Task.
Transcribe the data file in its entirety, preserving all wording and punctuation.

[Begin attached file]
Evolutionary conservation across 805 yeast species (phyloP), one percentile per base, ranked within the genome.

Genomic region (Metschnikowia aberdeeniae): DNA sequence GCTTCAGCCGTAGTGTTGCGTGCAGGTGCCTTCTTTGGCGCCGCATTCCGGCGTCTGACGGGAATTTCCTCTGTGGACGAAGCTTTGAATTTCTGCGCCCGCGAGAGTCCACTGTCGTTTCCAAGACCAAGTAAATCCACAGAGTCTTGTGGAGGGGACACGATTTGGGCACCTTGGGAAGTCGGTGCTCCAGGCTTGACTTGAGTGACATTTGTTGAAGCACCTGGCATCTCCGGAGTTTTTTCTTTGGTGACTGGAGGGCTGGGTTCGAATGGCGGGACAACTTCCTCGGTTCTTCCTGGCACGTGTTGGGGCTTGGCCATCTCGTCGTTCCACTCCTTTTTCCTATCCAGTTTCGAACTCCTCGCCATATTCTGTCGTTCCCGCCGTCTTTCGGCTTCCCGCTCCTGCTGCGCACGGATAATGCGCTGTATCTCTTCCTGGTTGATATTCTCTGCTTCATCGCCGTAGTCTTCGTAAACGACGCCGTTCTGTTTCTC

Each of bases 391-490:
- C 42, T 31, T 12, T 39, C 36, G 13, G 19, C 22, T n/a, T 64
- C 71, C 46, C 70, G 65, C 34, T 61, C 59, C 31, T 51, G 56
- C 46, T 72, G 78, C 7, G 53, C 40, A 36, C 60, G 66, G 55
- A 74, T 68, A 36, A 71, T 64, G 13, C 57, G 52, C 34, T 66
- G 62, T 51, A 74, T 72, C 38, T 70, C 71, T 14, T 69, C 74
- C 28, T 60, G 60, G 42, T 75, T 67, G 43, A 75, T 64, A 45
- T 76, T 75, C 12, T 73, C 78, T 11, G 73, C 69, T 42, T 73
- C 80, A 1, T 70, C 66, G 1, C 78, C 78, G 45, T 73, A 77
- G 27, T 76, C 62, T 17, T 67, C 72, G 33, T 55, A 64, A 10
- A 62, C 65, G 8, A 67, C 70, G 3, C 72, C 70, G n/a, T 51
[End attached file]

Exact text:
Evolutionary conservation across 805 yeast species (phyloP), one percentile per base, ranked within the genome.

Genomic region (Metschnikowia aberdeeniae): DNA sequence GCTTCAGCCGTAGTGTTGCGTGCAGGTGCCTTCTTTGGCGCCGCATTCCGGCGTCTGACGGGAATTTCCTCTGTGGACGAAGCTTTGAATTTCTGCGCCCGCGAGAGTCCACTGTCGTTTCCAAGACCAAGTAAATCCACAGAGTCTTGTGGAGGGGACACGATTTGGGCACCTTGGGAAGTCGGTGCTCCAGGCTTGACTTGAGTGACATTTGTTGAAGCACCTGGCATCTCCGGAGTTTTTTCTTTGGTGACTGGAGGGCTGGGTTCGAATGGCGGGACAACTTCCTCGGTTCTTCCTGGCACGTGTTGGGGCTTGGCCATCTCGTCGTTCCACTCCTTTTTCCTATCCAGTTTCGAACTCCTCGCCATATTCTGTCGTTCCCGCCGTCTTTCGGCTTCCCGCTCCTGCTGCGCACGGATAATGCGCTGTATCTCTTCCTGGTTGATATTCTCTGCTTCATCGCCGTAGTCTTCGTAAACGACGCCGTTCTGTTTCTC

Each of bases 391-490:
- C 42, T 31, T 12, T 39, C 36, G 13, G 19, C 22, T n/a, T 64
- C 71, C 46, C 70, G 65, C 34, T 61, C 59, C 31, T 51, G 56
- C 46, T 72, G 78, C 7, G 53, C 40, A 36, C 60, G 66, G 55
- A 74, T 68, A 36, A 71, T 64, G 13, C 57, G 52, C 34, T 66
- G 62, T 51, A 74, T 72, C 38, T 70, C 71, T 14, T 69, C 74
- C 28, T 60, G 60, G 42, T 75, T 67, G 43, A 75, T 64, A 45
- T 76, T 75, C 12, T 73, C 78, T 11, G 73, C 69, T 42, T 73
- C 80, A 1, T 70, C 66, G 1, C 78, C 78, G 45, T 73, A 77
- G 27, T 76, C 62, T 17, T 67, C 72, G 33, T 55, A 64, A 10
- A 62, C 65, G 8, A 67, C 70, G 3, C 72, C 70, G n/a, T 51